# Fine-Structure Constant

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## fine-structure constant

[′fīn ‚strək·chər ′kän·stənt] (physics)

A fundamental dimensionless constant, equal to

*e*^{2}/(4πε_{0}ℏ*c*) in International System (SI) units and to*e*^{2}/(ℏ*c*) in centimeter-gram-second (cgs) electrostatic units, where*e*is the elementary charge, ℏ is Planck's constant divided by 2π,*c*is the speed of light, and ε_{0}is the electric constant; numerically, it is equal to 0.007 297 352 533 ± 0.000 000 000 027 or to 1/(137.035 999 76 ± 0.000 000 50); symbolized α. Also known as Sommerfeld fine-structure constant.McGraw-Hill Dictionary of Scientific & Technical Terms, 6E, Copyright © 2003 by The McGraw-Hill Companies, Inc.

The following article is from

*The Great Soviet Encyclopedia*(1979). It might be outdated or ideologically biased.## Fine-Structure Constant

(α), a dimensionless quantity formed from universal physical constants: α = *e*^{2}/*hc* ≠ 1/137, where *e* is the elementary electric charge, *h* is Planck’s constant, and *c* is the speed of light in a vacuum. According to the most accurate measurements, which are based on the Josephson effect, α^{–1} = 137.0359 ± 0.0004. The constant α is called the fine-structure constant because it determines the fine structure of the energy levels of an atom in the sense that the magnitude of the fine-structure splitting is proportional to α^{2}. In quantum electrodynamics, α is a natural parameter that characterizes the strength of the electromagnetic interaction.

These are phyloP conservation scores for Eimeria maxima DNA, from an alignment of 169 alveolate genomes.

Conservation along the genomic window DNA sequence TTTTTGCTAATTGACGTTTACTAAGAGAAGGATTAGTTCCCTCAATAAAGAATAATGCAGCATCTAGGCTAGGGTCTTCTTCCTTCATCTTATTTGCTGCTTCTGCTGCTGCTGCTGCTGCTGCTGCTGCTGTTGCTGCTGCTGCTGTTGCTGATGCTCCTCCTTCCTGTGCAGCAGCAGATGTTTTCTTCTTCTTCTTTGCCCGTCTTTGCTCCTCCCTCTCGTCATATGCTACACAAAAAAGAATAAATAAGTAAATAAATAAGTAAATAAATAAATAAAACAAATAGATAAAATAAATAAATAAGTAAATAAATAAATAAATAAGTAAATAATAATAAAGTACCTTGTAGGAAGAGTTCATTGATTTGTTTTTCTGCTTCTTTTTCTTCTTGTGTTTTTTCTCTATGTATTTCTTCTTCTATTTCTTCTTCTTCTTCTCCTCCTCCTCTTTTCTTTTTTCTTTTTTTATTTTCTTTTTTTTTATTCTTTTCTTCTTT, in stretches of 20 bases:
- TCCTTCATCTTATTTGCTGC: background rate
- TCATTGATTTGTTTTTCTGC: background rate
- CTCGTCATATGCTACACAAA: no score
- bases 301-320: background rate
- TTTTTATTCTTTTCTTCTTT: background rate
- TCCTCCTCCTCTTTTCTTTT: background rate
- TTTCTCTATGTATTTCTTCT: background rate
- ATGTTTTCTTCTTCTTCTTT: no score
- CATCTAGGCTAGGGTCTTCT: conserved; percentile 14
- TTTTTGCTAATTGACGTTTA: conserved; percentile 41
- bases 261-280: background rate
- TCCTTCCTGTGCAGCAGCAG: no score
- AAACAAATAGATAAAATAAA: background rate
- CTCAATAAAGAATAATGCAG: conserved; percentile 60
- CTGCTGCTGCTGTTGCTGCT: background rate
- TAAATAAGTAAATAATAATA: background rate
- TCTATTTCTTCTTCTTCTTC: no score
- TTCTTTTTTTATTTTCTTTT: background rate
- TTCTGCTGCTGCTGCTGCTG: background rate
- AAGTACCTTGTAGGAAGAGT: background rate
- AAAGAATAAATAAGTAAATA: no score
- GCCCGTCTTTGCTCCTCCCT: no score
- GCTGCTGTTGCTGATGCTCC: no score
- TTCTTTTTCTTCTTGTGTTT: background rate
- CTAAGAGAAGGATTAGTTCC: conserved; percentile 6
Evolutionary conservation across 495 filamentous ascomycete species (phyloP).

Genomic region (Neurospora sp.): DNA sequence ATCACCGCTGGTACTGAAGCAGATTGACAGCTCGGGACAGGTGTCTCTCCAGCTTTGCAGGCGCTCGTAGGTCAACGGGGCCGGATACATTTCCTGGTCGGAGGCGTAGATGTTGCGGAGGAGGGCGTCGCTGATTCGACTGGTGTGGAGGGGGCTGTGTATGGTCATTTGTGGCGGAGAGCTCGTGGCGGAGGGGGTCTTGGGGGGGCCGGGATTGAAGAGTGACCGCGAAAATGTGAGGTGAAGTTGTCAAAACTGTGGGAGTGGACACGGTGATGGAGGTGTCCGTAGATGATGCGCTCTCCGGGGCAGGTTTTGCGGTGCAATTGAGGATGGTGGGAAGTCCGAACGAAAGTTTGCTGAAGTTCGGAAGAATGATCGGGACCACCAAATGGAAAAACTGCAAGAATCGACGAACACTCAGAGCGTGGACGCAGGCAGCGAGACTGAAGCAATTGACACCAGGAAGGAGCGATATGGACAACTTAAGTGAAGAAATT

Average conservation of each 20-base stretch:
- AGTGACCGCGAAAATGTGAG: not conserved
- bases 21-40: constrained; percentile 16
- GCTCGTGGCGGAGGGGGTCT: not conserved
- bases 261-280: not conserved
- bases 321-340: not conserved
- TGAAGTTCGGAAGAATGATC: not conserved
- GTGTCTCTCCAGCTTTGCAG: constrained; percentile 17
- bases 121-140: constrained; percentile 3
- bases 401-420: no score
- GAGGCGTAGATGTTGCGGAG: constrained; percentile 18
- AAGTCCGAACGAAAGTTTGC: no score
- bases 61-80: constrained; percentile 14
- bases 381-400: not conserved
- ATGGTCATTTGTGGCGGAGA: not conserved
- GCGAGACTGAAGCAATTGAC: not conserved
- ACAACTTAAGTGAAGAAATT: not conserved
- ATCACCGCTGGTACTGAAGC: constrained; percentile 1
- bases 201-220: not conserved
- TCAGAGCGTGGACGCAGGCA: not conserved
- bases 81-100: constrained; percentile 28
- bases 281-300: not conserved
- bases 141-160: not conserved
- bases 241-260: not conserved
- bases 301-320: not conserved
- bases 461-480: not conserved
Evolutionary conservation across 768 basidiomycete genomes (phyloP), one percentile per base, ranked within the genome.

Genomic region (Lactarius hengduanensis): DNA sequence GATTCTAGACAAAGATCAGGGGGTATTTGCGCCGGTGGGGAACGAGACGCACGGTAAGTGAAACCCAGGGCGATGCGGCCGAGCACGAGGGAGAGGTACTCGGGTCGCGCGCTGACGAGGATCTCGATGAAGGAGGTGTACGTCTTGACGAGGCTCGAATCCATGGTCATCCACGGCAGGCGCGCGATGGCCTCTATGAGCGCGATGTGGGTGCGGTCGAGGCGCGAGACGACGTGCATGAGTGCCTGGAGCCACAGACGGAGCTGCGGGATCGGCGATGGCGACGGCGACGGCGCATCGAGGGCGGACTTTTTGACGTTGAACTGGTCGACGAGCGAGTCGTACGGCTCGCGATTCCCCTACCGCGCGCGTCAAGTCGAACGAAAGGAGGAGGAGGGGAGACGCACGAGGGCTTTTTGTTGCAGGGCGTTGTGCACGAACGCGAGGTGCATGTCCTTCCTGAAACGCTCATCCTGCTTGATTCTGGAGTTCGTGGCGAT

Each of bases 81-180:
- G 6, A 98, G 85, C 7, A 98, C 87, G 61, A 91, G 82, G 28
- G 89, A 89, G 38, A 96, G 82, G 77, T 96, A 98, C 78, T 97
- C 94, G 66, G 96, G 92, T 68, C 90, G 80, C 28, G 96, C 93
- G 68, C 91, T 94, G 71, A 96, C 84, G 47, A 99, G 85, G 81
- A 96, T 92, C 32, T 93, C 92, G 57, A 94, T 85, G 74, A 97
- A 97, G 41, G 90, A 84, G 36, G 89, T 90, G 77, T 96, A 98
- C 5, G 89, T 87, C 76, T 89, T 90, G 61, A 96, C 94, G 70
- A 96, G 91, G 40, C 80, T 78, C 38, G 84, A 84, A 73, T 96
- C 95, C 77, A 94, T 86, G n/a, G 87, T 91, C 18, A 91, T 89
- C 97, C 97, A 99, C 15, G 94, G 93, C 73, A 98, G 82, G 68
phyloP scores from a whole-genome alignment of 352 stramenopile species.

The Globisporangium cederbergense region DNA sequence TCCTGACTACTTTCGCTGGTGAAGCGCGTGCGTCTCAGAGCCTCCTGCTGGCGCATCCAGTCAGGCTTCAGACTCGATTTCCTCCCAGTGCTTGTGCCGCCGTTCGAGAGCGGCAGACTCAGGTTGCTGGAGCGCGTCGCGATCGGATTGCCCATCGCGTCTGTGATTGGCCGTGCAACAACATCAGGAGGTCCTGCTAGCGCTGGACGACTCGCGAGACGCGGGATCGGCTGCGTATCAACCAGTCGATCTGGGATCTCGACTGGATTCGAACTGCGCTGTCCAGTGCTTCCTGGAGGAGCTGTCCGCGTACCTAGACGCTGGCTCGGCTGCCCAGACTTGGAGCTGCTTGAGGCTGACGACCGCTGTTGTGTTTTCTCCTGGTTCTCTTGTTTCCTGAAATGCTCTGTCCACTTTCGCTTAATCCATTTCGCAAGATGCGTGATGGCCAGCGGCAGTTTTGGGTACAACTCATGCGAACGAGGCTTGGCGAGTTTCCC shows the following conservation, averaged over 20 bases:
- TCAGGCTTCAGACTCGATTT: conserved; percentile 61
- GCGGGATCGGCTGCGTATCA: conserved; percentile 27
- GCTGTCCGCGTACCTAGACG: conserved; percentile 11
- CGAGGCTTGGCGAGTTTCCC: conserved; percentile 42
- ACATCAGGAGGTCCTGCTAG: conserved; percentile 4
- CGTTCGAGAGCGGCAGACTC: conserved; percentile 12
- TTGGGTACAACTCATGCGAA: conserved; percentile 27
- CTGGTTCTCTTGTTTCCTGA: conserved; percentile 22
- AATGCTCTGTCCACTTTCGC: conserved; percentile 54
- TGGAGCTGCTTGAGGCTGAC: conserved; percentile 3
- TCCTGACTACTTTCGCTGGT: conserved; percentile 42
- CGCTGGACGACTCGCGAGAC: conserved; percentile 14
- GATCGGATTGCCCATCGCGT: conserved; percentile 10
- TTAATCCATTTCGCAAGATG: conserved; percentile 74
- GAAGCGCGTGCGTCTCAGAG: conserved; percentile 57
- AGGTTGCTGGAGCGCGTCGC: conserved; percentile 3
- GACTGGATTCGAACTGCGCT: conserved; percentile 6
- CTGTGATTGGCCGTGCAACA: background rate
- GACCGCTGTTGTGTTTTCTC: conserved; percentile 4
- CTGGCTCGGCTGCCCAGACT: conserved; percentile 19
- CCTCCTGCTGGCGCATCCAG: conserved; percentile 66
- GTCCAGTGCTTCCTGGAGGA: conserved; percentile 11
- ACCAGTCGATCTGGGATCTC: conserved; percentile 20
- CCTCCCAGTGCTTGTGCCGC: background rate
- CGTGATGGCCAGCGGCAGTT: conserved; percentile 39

The Great Soviet Encyclopedia, 3rd Edition (1970-1979). © 2010 The Gale Group, Inc. All rights reserved.